A point of interest on the IXUS 510 HS is how the lens is compacted into such a small body. To see what Canon have done, all you have to do is look at the lens of the camera when you switch it on. The shutters open, a small lens flips over from the side and the lens telescopes out. When switching off, it all happens in reverse so Canon use an element shift system similar to what Pentax developed years ago to house larger zooms in small bodies.
One of the most interesting developments with the release of the 510 HS is the lower than expected resolution. At 10 megapixels, the sensor is at the same level of compact cameras four or five years ago. This move echoes what they did with the Canon Powershot G10. The sensor is also a CMOS type which means it's more fuel efficient - to the detriment of sharpness. However, it's likely that the new Digic 5 processor will be able to overcome that hurdle. Something that we'll see later in the review.
The Canon IXUS 510 HS is exceptionally well built. The metal casing not only looks good but feels great. There's a solidness to the casing that only IXUS cameras have. The previously mentioned metal tripod bush will last a lot longer than a plastic variety and the compartment lids are strong. Except for the HDMI/USB port cover. This crucial port is covered by some rubber for some reason. It's logical that it makes it a little more weatherproof but a snapping lid and a little rubber on the inside would be just as effective and look a lot nicer.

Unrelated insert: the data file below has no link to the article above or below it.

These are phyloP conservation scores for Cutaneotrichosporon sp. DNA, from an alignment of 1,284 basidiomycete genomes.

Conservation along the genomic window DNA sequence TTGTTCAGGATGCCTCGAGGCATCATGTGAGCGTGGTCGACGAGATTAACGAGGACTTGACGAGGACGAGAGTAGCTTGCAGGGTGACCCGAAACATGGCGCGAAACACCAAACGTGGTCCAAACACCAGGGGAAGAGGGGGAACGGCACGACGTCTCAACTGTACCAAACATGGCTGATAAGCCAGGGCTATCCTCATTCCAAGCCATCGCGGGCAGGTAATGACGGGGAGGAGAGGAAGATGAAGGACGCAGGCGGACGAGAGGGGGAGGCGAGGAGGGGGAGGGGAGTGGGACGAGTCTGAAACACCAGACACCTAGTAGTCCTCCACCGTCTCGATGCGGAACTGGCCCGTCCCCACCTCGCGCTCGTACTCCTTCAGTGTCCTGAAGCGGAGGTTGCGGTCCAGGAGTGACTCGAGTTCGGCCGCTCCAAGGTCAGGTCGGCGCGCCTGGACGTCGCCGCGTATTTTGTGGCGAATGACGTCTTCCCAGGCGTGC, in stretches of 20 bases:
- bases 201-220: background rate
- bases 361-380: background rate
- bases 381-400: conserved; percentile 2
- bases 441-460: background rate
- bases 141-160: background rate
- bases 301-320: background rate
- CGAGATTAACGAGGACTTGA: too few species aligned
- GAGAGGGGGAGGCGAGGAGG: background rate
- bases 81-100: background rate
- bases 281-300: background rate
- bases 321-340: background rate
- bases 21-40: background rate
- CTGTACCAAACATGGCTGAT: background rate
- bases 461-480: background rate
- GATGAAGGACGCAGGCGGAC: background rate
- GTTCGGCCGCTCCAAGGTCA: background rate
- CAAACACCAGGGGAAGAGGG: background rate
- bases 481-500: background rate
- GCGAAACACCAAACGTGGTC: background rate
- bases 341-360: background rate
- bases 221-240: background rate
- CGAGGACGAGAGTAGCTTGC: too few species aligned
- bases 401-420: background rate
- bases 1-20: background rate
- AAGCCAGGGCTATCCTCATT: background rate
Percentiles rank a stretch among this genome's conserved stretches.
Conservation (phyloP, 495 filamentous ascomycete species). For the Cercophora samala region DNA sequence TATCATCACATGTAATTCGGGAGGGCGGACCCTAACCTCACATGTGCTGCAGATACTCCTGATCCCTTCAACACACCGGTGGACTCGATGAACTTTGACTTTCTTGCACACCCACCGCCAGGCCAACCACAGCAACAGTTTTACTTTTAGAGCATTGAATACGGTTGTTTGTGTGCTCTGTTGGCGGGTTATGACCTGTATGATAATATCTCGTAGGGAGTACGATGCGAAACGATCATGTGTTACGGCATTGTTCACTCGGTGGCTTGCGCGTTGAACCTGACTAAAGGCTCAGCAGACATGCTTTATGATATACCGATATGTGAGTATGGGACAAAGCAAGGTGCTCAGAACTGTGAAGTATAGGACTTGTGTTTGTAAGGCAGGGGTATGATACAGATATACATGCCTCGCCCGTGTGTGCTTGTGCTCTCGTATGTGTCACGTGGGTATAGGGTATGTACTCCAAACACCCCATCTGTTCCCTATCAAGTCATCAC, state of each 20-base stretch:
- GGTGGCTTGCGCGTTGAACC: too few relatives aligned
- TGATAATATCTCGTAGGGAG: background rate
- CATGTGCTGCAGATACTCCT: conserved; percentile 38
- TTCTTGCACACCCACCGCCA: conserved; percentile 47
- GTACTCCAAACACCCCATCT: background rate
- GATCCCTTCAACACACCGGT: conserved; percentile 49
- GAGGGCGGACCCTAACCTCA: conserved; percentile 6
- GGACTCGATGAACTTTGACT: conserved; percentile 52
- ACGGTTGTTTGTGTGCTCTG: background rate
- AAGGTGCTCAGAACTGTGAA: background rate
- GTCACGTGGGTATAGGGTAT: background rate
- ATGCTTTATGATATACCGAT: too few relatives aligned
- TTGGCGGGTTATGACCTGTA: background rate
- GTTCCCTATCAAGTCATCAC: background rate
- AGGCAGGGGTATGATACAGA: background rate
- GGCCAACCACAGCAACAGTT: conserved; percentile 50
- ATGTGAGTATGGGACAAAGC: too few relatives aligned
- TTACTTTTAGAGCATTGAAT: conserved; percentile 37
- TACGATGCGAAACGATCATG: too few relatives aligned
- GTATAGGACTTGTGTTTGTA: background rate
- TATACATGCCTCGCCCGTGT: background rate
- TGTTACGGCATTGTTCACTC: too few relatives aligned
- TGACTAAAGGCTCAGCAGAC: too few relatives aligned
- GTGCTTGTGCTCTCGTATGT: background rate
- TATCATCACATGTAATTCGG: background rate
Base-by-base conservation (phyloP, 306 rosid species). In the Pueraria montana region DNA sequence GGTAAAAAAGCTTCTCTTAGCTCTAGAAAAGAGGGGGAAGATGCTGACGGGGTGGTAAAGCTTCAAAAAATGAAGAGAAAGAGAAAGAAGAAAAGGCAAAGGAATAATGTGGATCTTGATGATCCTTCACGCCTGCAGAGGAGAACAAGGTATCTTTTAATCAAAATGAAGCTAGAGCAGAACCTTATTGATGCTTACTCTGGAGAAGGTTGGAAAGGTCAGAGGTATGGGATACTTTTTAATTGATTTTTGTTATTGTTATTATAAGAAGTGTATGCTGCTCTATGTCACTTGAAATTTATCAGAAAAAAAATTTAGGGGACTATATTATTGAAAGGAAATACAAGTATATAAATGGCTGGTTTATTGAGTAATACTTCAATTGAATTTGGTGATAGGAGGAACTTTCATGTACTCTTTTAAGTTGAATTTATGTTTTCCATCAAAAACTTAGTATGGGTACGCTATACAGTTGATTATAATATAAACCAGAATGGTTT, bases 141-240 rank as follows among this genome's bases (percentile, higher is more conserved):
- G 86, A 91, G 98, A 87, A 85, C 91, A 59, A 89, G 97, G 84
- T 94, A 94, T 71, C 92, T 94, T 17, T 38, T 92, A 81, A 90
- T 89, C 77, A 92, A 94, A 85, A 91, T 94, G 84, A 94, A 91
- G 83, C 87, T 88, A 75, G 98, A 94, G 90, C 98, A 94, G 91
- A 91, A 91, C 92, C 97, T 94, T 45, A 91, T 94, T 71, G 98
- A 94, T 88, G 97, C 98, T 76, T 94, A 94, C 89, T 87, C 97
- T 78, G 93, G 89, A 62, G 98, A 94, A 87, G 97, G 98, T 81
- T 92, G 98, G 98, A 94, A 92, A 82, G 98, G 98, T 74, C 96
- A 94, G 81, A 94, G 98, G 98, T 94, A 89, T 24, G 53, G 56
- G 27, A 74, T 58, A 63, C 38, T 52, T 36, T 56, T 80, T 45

The main menu of the IXUS 510 HS digital compact camera is relatively straightforward. It has large icons that anyone can understand. The large boxes have easily recognisable icons and the size of them makes them a breeze to select even with the biggest fingers. There's nothing new on the menu systems, the usual pre-programmed modes are there along with some digital effects such as miniature and soft focus. All the usual buttons are available on the back screen of the camera. The direct video record button is signified by a large red spot. The function menu is still present for quick access to most used features such as white-balance, ISO and resolution.
The speed of the IXUS 510 is impressive thanks to the HS (Hi-Speed) facility. In the continuous burst mode, we got 15 shots in a ten second period which averages to 1.5 frames per second (fps). However, this wasn't a steady run of 1.5 fps. The camera will rattle off 4 frames in the first second before slowing to allow the buffer to cope. Focusing is ultra fast. Start up time is around the same as any other digital compact camera but shutter lag is great at 0.04sec. The average digital camera has a lag of around 0.08sec.
The playback screen is an array of buttons and options just on the main viewing screen. The image is brought up in the centre of the frame with several options in the corners while the sides are reserved for scrolling left or right. In the top left corner, the Wi-Fi options are available. The options are to a camera. Phone, computer or to the internet. The function menu is available as well as display options. The function menu brings up options such as delete, protect, rate and some search options.
Playback can be operated by pressing the review button on top of the Canon IXUS 510 HS whether it's switched on or not. In fact, it's best for it to be off so that the lens isn't sticking out although it does retract after a minute or so. Pressing the display button will scroll through a couple of options. The first is shoot information. It gives photo details such as film speed, aperture and shutter speed. There's also a histogram for the more adventurous out there to check exposure. The second alternative displays a focus square in the bottom right corner of the screen. It shows if the picture is sharp which is useful if you have the opportunity to shoot again.